Here’s Miyanda’s Update from November 28, 2011
Drilling and Production of Filters
There are no new developments with the drilling.
More Bio- sand water filters have been made. The total number of filters made so far is 25. The 25 filters are yet to be completed with stones, quarry dust, lids and diffuser boxes. We are thinking to stop production of filters at this number and wait to see if some can be sold. End of November should mark the end of the Bio-sand filter project.
The tomatoes from all the gardens are ripening. The harvests and sales are summarized in an excel sheet attached. We have been working hard with Beatrice and David to pick, pack and transport them to the cooperative. Beatrice and David have been putting in their best into their work. We stay up late together whenever there is some work to be done; picking, sorting and packing tomatoes. . Beatrice has been working tirelessly to get the produce sold. She has been more involved in sales and marketing, and equally very committed to her other duties. From the time we started selling tomato she has been sleeping over just to get things in place. It would not have been possible to achieve much especially with regards to sales and harvest of produce without her.
Beatrice with Cherry Tomatoes
David has also been very useful with work at the garden at sibunimba and in transporting produce to Livingstone.
We have also been selling some locally. It has been easy so far to sell Rodade and Bonarda because it is the common kind people know. We have had some difficulties with Roma but we are still able to sell it. The most difficult to sell has been the cherry because it is ‘strange’ to the market. Even at the cooperative it has not been able to sell. We had a very big yield within a short time from the cherry though, and much of it is nearly finished, which we took to the co-operative hoping it would sell. Unfortunately, up to now, much of it still remains in storage. Since we were using much money on transport taking produce to the co-operative and realizing little we decided just to try and sell everything locally. After all we had no problem with selling Rodade and Bonarda locally. I would say we have done much better in selling Cherry and Roma locally than at the co-operative. We have realized more income and cut on costs. Some of the locals are even beginning to prefer Cherry instead. Never the less, I would say what we have done so far was more like setting up. It would be best to grow a diversity of crops into the rain season to try and recover the losses made earlier. It would also be best for the market to maintain production throughout the year. If we stop now we may lose market and it would be difficult the next time we grow crops because it would be like starting afresh.
We are planning to grow a diversity of crops at Sibunimba and the Church garden after the tomato. Simakalanga has been very disappointing; it is almost impossible to think they would manage a crop during the farming season. Crops at simakalanga have been continually water stressed and the yields for the tomato are almost amounting to nothing. Therefore, for simakalanga it would be best to wait for the next dry season in order to see how best to do things there. Otherwise it would be a waste.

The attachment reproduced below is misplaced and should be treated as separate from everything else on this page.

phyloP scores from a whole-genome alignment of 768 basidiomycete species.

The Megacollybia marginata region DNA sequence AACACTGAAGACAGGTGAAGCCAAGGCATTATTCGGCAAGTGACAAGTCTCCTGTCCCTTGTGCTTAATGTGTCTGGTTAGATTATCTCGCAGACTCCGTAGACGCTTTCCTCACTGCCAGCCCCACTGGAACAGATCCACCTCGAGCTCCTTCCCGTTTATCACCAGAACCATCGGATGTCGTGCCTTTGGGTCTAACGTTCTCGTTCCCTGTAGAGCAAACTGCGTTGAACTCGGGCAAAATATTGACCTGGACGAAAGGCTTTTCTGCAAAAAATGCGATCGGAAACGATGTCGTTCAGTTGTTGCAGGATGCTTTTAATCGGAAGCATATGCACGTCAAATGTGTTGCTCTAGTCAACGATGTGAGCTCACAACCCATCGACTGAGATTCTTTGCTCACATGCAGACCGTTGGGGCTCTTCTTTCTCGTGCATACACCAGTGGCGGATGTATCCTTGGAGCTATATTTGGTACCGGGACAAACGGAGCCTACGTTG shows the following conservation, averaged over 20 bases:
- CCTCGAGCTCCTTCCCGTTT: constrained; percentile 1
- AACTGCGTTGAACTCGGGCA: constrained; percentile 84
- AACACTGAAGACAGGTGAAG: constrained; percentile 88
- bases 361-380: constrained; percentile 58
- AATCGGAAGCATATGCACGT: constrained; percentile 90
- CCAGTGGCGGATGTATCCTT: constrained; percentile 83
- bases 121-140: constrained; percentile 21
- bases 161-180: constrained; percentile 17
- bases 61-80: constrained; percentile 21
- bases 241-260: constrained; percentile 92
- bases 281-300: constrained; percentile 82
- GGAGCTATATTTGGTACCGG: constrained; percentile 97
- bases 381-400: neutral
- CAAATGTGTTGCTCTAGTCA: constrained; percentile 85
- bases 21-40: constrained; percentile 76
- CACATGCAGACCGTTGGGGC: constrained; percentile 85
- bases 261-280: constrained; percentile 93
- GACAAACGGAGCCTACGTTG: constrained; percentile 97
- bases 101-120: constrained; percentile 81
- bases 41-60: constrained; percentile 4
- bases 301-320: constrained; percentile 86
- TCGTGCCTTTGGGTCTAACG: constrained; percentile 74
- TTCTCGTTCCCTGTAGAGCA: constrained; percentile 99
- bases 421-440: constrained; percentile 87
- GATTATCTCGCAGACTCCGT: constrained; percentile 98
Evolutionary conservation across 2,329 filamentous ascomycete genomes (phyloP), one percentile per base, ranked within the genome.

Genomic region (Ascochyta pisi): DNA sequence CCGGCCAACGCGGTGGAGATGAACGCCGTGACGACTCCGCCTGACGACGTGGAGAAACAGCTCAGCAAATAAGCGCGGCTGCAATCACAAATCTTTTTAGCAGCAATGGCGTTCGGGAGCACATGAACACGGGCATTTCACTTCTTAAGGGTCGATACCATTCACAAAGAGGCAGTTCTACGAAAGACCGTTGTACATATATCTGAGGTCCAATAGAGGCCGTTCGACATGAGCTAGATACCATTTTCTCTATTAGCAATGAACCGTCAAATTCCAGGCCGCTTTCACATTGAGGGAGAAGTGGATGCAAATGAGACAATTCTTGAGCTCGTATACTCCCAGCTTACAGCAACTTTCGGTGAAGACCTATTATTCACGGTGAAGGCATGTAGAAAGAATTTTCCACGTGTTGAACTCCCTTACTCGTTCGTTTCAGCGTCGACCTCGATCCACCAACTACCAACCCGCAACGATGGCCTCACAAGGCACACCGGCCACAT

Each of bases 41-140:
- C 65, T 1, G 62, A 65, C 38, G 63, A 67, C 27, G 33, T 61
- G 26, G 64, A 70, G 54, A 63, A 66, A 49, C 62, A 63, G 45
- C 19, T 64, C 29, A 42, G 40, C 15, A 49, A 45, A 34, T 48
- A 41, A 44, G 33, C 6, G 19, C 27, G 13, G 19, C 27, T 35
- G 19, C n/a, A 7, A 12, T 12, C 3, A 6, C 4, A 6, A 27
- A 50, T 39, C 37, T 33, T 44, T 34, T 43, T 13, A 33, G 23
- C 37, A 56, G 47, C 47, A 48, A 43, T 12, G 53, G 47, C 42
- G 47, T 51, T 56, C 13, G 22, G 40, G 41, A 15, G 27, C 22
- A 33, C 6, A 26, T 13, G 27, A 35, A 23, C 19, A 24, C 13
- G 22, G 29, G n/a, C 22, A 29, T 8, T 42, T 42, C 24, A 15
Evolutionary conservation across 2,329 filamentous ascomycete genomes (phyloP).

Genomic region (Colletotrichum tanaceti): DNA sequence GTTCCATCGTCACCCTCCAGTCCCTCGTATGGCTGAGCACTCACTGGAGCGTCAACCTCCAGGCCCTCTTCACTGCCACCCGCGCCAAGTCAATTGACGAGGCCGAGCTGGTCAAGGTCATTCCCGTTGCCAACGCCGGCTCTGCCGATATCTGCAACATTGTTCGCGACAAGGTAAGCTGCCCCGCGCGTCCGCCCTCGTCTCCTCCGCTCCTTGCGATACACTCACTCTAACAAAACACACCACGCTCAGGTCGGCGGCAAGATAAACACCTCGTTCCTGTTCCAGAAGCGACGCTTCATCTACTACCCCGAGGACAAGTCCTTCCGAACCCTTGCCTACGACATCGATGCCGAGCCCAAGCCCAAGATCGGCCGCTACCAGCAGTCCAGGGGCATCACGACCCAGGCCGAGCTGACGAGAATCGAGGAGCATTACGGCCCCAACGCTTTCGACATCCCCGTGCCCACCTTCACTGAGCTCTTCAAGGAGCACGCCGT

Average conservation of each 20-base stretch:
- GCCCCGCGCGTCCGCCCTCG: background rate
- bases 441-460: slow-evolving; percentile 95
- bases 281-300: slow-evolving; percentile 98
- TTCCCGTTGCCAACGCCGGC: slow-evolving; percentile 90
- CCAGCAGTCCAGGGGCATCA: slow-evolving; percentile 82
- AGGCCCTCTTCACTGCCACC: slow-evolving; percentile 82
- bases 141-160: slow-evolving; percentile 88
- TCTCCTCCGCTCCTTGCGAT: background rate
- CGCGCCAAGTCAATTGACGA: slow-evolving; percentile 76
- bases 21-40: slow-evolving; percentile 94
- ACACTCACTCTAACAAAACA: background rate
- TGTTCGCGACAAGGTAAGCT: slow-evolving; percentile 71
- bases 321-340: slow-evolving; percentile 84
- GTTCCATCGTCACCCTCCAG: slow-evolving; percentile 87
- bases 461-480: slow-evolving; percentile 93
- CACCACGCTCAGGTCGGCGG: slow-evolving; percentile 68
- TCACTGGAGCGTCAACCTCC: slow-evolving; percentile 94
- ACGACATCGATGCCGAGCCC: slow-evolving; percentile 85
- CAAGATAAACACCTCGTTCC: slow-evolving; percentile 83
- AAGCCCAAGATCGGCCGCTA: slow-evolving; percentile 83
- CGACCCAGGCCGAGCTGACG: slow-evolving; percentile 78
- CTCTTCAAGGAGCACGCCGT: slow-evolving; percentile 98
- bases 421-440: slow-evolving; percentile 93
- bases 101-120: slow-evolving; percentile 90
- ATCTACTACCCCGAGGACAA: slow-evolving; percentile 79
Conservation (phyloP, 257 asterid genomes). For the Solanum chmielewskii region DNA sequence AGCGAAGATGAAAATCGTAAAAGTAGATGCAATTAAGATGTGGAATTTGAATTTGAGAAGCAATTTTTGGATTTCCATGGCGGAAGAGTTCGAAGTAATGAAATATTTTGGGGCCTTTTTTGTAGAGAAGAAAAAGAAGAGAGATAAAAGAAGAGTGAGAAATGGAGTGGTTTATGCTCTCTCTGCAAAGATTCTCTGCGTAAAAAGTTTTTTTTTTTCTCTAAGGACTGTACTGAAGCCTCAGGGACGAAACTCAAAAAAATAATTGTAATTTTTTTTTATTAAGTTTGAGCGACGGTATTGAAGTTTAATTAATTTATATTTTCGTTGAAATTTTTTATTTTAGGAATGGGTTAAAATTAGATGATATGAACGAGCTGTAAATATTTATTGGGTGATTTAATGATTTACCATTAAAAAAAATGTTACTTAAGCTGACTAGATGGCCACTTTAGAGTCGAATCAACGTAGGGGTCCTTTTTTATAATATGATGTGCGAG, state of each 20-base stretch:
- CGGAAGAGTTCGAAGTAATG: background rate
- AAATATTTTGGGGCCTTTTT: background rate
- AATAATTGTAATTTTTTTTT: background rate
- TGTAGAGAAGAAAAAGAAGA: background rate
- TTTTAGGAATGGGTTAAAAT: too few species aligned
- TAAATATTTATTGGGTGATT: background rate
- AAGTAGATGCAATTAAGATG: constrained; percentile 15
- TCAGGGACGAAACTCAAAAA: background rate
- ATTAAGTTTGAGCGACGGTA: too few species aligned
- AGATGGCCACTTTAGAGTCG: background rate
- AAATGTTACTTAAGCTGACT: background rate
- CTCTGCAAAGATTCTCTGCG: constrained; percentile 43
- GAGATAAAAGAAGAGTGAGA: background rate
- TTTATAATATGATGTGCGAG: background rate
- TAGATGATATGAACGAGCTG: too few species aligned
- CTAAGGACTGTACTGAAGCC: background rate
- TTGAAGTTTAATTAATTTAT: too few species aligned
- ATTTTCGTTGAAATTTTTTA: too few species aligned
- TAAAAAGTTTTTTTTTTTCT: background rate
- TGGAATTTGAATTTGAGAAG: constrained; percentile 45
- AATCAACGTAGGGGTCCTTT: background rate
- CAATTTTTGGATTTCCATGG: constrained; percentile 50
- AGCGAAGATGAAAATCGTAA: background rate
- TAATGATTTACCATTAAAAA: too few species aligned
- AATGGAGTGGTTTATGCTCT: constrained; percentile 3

The tomato in the experimental plot is reaching senescence; beginning with the first 30% and 60%, second 30% and 60%, first 90% and second 90% deficit irrigations respectively, while both 120% irrigations are reaching senescence later but nearly at the same time.
The soil around the met e station on the side of lysimeter 1&2 also collapsed in which may has left behind a leak in both lysimeters; since the soil collapsed in through valve 1&2 from lysimeters 1&2. I had to clean out the mud and fill in the hole left behind with soil. The morning that followed the day we had heavy rains large amounts of drainage water were collected from valves 3&4 from lysimeters 3&4 respectively but nothing came out from valves 1&2. Three days after the rains however, I was able to collect some drainage water from lysimeter 1&2 also.
Work Plan for the Gardens
It would be best to grow a diversity of crops that would sell locally because Livingstone market is not very different from the local market only with a few additions. Generally, what sells locally would also sell in Livingstone and what is difficult to sell locally is also difficult to sell in Livingstone. It would also be best to have more of stagger of crops so that we do not get too much yield at once than the market would take.
Since the soils in both Gardens are quite poor we will need to apply manure to ensure the crop does well. The success of the Garden project during the farming season will also depend much on the use of hired labor for certain tasks such as weeding.
1. Tomato; we are thinking to plant more of the Rodade and less of Roma and cherry.
2. Leafy vegetables; Broccoli. Cauliflower, cabbage and Kale.
3. Egg plant
5. Green beans
6. Onion and
7. Squash; we give it a try with the light colored variety since the other option is expensive.
1. Last week of November: first seeding for crops that require to be put on a seed bed. This was done on 26th November 2011.
2. Early December: preparing field and applying manure.
3. Mid December: begin transplanting into field.
4. Late December: Second seeding. This will depend on whether you would want the Gardens to run until April.
5. Routine crop management.
What would the plan be for the farming season with regards to labor for the gardens and garden managers? Beatrice and David have been very helpful and committed to their tasks. Especially Beatrice, who has also been very helpful in selling tomato and pepper locally, doing some of the work in the garden for others.